Sarcasm aside, it is in the Italian agricultural sector where MENA and Sub-Saharans can actually find work, picking fruit and tomatoes (yes, I know technically they are fruit) or working on construction sites. Many of those so working are known as “irregolari”, i.e. irregulars, because their immigration status is as illegals and they work in the black economy. They are said to be exploited by being paid lower wages than Italians receive. Consider this extract from a heart-rending news story:
Piles of laundry in car wrecks, camping stoves and tents under highway bridges. Whoever walks through Milan with open eyes sees the traces of the “irregolari,” the people with no official immigration status. They live in abandoned factories or houses without any gas or electricity.
Khaled from Tunisia has been working in Italy for two years. The 42-year-old sleeps in a broken-down car without license plates. The trunk is locked and holds his valuables and his laundry is neatly stacked on the backseat. One of the windows is broken and at night the temperature drops and the cardboard he uses to cover the hole doesn’t keep out the cold.
After spending eight months in a refugee camp on Lampedusa he was transferred to a camp on the mainland from which [he] escaped from there. Looking for work, he stopped in Milan. Every morning he goes to a roundabout near the highway where a group of Africans is already waiting. In his backpack he’s got a bottle of water and two sandwiches.”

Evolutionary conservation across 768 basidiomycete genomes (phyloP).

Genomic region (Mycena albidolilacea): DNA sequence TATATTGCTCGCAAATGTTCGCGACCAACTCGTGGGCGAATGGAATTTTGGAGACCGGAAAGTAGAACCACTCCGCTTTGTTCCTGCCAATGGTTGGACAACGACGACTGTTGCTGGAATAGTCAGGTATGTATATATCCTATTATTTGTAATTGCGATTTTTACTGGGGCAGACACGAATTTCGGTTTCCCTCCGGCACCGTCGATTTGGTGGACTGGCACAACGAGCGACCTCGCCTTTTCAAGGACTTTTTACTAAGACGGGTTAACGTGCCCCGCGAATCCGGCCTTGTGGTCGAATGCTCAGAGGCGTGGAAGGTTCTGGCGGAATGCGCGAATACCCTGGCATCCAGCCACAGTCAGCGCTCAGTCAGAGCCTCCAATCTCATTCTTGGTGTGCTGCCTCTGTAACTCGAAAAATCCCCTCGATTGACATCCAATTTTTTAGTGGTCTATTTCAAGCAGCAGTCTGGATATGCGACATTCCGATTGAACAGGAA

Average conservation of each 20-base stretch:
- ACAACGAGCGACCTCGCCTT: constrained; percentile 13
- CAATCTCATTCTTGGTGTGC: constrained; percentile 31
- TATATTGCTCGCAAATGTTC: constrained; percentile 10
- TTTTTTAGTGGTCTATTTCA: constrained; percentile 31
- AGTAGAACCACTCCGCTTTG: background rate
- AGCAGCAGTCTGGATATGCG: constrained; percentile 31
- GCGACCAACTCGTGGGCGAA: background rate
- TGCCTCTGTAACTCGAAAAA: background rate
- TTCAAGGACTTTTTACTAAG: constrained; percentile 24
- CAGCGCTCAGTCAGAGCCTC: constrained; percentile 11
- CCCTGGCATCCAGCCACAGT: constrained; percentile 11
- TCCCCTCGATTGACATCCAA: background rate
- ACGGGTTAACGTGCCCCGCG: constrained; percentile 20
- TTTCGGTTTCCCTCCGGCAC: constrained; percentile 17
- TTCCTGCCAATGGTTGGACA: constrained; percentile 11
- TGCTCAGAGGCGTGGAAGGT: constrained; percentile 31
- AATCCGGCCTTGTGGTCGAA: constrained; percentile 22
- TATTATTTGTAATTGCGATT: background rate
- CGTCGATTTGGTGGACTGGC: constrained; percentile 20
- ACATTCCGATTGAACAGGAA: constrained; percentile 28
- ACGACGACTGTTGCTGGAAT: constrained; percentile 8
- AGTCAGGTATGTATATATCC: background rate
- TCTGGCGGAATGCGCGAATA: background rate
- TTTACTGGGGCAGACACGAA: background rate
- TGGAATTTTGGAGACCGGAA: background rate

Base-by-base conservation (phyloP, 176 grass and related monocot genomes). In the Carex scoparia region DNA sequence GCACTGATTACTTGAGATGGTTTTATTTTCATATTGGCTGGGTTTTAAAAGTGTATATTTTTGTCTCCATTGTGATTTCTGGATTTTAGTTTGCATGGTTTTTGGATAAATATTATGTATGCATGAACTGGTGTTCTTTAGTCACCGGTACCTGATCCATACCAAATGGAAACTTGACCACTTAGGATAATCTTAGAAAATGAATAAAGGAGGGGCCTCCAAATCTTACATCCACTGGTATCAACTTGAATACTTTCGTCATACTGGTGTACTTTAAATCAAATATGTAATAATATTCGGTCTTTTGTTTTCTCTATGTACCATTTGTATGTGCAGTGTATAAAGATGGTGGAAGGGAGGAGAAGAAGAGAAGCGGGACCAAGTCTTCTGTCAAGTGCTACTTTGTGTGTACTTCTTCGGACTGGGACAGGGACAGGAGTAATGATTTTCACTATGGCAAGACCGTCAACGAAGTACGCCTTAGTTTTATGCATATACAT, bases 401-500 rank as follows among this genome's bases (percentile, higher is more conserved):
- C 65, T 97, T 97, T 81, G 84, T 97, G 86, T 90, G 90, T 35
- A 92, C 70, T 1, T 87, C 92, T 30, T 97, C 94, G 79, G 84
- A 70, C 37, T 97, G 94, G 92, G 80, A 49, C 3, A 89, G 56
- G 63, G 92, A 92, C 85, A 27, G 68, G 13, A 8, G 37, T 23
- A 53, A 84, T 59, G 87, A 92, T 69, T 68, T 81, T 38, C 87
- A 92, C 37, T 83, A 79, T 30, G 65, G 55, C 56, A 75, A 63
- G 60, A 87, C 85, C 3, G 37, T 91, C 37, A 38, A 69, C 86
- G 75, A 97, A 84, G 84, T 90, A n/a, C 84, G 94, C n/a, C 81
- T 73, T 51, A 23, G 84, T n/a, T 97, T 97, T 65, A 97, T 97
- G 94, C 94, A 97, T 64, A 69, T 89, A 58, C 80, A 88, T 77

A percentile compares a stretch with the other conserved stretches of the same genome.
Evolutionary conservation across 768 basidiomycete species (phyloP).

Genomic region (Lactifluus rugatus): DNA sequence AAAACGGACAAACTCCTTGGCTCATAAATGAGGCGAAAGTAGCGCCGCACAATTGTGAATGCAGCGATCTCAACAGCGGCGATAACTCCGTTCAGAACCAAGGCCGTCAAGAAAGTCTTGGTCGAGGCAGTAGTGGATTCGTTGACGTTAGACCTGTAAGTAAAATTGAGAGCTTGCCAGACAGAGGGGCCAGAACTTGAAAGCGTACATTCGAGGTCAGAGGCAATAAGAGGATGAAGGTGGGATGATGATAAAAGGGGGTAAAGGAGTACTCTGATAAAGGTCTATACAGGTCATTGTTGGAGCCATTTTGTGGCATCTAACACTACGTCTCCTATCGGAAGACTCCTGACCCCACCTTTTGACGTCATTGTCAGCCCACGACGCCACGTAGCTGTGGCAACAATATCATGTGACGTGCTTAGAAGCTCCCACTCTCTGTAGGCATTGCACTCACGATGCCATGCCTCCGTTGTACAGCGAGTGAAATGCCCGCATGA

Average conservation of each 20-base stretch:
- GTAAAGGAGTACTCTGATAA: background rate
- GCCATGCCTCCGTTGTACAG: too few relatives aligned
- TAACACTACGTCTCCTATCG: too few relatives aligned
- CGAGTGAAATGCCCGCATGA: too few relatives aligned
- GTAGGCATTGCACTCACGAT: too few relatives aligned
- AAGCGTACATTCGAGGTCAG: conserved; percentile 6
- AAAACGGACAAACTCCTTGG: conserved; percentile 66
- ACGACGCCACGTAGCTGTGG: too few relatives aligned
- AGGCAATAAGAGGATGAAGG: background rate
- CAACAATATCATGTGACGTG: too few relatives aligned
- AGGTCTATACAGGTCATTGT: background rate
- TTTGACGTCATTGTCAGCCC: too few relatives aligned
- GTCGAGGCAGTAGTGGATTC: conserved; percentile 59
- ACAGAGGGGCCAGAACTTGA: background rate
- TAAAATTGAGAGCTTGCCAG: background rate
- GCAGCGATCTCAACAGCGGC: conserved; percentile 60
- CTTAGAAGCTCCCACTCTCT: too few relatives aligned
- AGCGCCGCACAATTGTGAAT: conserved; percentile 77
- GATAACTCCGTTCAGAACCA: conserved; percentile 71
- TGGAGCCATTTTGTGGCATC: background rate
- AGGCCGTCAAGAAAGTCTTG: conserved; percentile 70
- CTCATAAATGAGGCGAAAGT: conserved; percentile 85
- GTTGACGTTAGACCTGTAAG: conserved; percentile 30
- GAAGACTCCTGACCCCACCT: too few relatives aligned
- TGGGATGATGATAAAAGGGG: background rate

Now, another way of looking at Khaled’s story is he paid “people smugglers” for his spot on a boat, and then illegally entered Italy. He was fully sustained without working for over eight months — not an option in Tunisia — in refugee camps at Italian taxpayer expense, then freely chose to abscond from his free lodgings and live the life of an undocumented day labourer. Why did he abscond from an Italian refugee camp to work in the black economy? It is reasonable to infer that he applied for refugee status and failed to get it or that he deemed his prospects of obtaining it so slim he didn’t bother trying.